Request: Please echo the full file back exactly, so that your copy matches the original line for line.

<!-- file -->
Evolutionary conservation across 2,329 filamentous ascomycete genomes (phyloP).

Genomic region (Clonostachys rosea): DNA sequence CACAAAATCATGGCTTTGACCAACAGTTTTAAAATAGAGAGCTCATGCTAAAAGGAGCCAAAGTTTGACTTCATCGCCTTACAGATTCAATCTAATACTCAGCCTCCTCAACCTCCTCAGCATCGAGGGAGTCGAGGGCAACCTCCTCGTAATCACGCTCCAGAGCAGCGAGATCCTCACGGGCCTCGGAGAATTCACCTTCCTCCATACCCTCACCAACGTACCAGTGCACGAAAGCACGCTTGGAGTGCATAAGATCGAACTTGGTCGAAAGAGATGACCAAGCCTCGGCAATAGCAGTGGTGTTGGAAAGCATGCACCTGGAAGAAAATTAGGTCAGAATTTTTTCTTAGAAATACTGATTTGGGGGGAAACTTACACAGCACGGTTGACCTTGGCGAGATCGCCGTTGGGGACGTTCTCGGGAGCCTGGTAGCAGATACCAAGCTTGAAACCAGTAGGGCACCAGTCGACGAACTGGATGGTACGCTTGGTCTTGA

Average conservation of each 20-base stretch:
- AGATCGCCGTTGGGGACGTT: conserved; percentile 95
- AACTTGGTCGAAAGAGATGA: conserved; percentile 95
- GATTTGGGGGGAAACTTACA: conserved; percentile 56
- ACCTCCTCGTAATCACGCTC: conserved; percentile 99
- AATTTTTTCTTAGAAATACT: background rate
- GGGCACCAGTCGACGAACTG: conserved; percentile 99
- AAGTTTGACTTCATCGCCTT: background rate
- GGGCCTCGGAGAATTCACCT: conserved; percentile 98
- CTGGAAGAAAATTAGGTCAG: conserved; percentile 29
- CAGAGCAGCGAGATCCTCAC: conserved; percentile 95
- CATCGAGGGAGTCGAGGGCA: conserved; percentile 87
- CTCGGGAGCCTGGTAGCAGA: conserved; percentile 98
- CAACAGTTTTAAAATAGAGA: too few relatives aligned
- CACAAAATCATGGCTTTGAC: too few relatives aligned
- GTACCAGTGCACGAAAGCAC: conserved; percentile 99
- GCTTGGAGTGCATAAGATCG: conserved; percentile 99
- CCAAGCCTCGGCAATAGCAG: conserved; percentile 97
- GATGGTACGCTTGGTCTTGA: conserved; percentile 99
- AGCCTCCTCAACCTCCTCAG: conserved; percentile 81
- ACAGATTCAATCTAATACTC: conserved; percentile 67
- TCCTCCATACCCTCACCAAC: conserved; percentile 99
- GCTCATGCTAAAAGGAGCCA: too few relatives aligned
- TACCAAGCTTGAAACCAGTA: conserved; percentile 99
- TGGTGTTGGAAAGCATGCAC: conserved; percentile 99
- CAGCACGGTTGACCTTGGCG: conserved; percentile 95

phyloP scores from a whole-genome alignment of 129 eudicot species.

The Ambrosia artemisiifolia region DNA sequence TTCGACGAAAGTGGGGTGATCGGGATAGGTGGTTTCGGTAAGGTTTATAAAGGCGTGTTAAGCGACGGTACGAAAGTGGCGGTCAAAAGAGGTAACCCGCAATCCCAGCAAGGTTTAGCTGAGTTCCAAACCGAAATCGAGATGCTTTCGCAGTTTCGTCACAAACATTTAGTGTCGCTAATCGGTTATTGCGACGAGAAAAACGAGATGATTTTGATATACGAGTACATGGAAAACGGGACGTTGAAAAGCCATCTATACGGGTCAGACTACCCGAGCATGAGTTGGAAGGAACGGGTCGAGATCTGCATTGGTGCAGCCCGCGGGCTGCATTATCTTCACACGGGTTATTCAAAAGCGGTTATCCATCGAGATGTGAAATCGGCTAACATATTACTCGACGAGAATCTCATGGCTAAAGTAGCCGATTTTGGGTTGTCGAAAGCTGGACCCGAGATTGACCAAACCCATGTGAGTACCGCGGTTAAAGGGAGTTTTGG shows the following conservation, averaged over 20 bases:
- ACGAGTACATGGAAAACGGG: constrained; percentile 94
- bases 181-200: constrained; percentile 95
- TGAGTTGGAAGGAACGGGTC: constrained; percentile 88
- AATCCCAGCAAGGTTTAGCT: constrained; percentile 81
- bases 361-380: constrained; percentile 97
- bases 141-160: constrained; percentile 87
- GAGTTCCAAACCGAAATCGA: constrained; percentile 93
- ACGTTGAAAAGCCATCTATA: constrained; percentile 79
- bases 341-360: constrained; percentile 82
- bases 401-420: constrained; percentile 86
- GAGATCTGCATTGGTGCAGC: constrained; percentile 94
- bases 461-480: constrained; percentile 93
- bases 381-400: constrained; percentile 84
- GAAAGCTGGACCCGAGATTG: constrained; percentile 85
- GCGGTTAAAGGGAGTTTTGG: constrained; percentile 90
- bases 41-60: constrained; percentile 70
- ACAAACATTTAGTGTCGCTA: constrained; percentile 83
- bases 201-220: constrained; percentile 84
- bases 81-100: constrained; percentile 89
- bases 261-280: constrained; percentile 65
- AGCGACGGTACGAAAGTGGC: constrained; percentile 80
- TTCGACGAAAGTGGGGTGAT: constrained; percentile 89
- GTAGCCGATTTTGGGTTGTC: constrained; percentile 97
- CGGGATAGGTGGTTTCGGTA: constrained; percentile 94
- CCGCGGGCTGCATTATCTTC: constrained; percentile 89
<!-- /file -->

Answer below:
Evolutionary conservation across 2,329 filamentous ascomycete genomes (phyloP).

Genomic region (Clonostachys rosea): DNA sequence CACAAAATCATGGCTTTGACCAACAGTTTTAAAATAGAGAGCTCATGCTAAAAGGAGCCAAAGTTTGACTTCATCGCCTTACAGATTCAATCTAATACTCAGCCTCCTCAACCTCCTCAGCATCGAGGGAGTCGAGGGCAACCTCCTCGTAATCACGCTCCAGAGCAGCGAGATCCTCACGGGCCTCGGAGAATTCACCTTCCTCCATACCCTCACCAACGTACCAGTGCACGAAAGCACGCTTGGAGTGCATAAGATCGAACTTGGTCGAAAGAGATGACCAAGCCTCGGCAATAGCAGTGGTGTTGGAAAGCATGCACCTGGAAGAAAATTAGGTCAGAATTTTTTCTTAGAAATACTGATTTGGGGGGAAACTTACACAGCACGGTTGACCTTGGCGAGATCGCCGTTGGGGACGTTCTCGGGAGCCTGGTAGCAGATACCAAGCTTGAAACCAGTAGGGCACCAGTCGACGAACTGGATGGTACGCTTGGTCTTGA

Average conservation of each 20-base stretch:
- AGATCGCCGTTGGGGACGTT: conserved; percentile 95
- AACTTGGTCGAAAGAGATGA: conserved; percentile 95
- GATTTGGGGGGAAACTTACA: conserved; percentile 56
- ACCTCCTCGTAATCACGCTC: conserved; percentile 99
- AATTTTTTCTTAGAAATACT: background rate
- GGGCACCAGTCGACGAACTG: conserved; percentile 99
- AAGTTTGACTTCATCGCCTT: background rate
- GGGCCTCGGAGAATTCACCT: conserved; percentile 98
- CTGGAAGAAAATTAGGTCAG: conserved; percentile 29
- CAGAGCAGCGAGATCCTCAC: conserved; percentile 95
- CATCGAGGGAGTCGAGGGCA: conserved; percentile 87
- CTCGGGAGCCTGGTAGCAGA: conserved; percentile 98
- CAACAGTTTTAAAATAGAGA: too few relatives aligned
- CACAAAATCATGGCTTTGAC: too few relatives aligned
- GTACCAGTGCACGAAAGCAC: conserved; percentile 99
- GCTTGGAGTGCATAAGATCG: conserved; percentile 99
- CCAAGCCTCGGCAATAGCAG: conserved; percentile 97
- GATGGTACGCTTGGTCTTGA: conserved; percentile 99
- AGCCTCCTCAACCTCCTCAG: conserved; percentile 81
- ACAGATTCAATCTAATACTC: conserved; percentile 67
- TCCTCCATACCCTCACCAAC: conserved; percentile 99
- GCTCATGCTAAAAGGAGCCA: too few relatives aligned
- TACCAAGCTTGAAACCAGTA: conserved; percentile 99
- TGGTGTTGGAAAGCATGCAC: conserved; percentile 99
- CAGCACGGTTGACCTTGGCG: conserved; percentile 95

phyloP scores from a whole-genome alignment of 129 eudicot species.

The Ambrosia artemisiifolia region DNA sequence TTCGACGAAAGTGGGGTGATCGGGATAGGTGGTTTCGGTAAGGTTTATAAAGGCGTGTTAAGCGACGGTACGAAAGTGGCGGTCAAAAGAGGTAACCCGCAATCCCAGCAAGGTTTAGCTGAGTTCCAAACCGAAATCGAGATGCTTTCGCAGTTTCGTCACAAACATTTAGTGTCGCTAATCGGTTATTGCGACGAGAAAAACGAGATGATTTTGATATACGAGTACATGGAAAACGGGACGTTGAAAAGCCATCTATACGGGTCAGACTACCCGAGCATGAGTTGGAAGGAACGGGTCGAGATCTGCATTGGTGCAGCCCGCGGGCTGCATTATCTTCACACGGGTTATTCAAAAGCGGTTATCCATCGAGATGTGAAATCGGCTAACATATTACTCGACGAGAATCTCATGGCTAAAGTAGCCGATTTTGGGTTGTCGAAAGCTGGACCCGAGATTGACCAAACCCATGTGAGTACCGCGGTTAAAGGGAGTTTTGG shows the following conservation, averaged over 20 bases:
- ACGAGTACATGGAAAACGGG: constrained; percentile 94
- bases 181-200: constrained; percentile 95
- TGAGTTGGAAGGAACGGGTC: constrained; percentile 88
- AATCCCAGCAAGGTTTAGCT: constrained; percentile 81
- bases 361-380: constrained; percentile 97
- bases 141-160: constrained; percentile 87
- GAGTTCCAAACCGAAATCGA: constrained; percentile 93
- ACGTTGAAAAGCCATCTATA: constrained; percentile 79
- bases 341-360: constrained; percentile 82
- bases 401-420: constrained; percentile 86
- GAGATCTGCATTGGTGCAGC: constrained; percentile 94
- bases 461-480: constrained; percentile 93
- bases 381-400: constrained; percentile 84
- GAAAGCTGGACCCGAGATTG: constrained; percentile 85
- GCGGTTAAAGGGAGTTTTGG: constrained; percentile 90
- bases 41-60: constrained; percentile 70
- ACAAACATTTAGTGTCGCTA: constrained; percentile 83
- bases 201-220: constrained; percentile 84
- bases 81-100: constrained; percentile 89
- bases 261-280: constrained; percentile 65
- AGCGACGGTACGAAAGTGGC: constrained; percentile 80
- TTCGACGAAAGTGGGGTGAT: constrained; percentile 89
- GTAGCCGATTTTGGGTTGTC: constrained; percentile 97
- CGGGATAGGTGGTTTCGGTA: constrained; percentile 94
- CCGCGGGCTGCATTATCTTC: constrained; percentile 89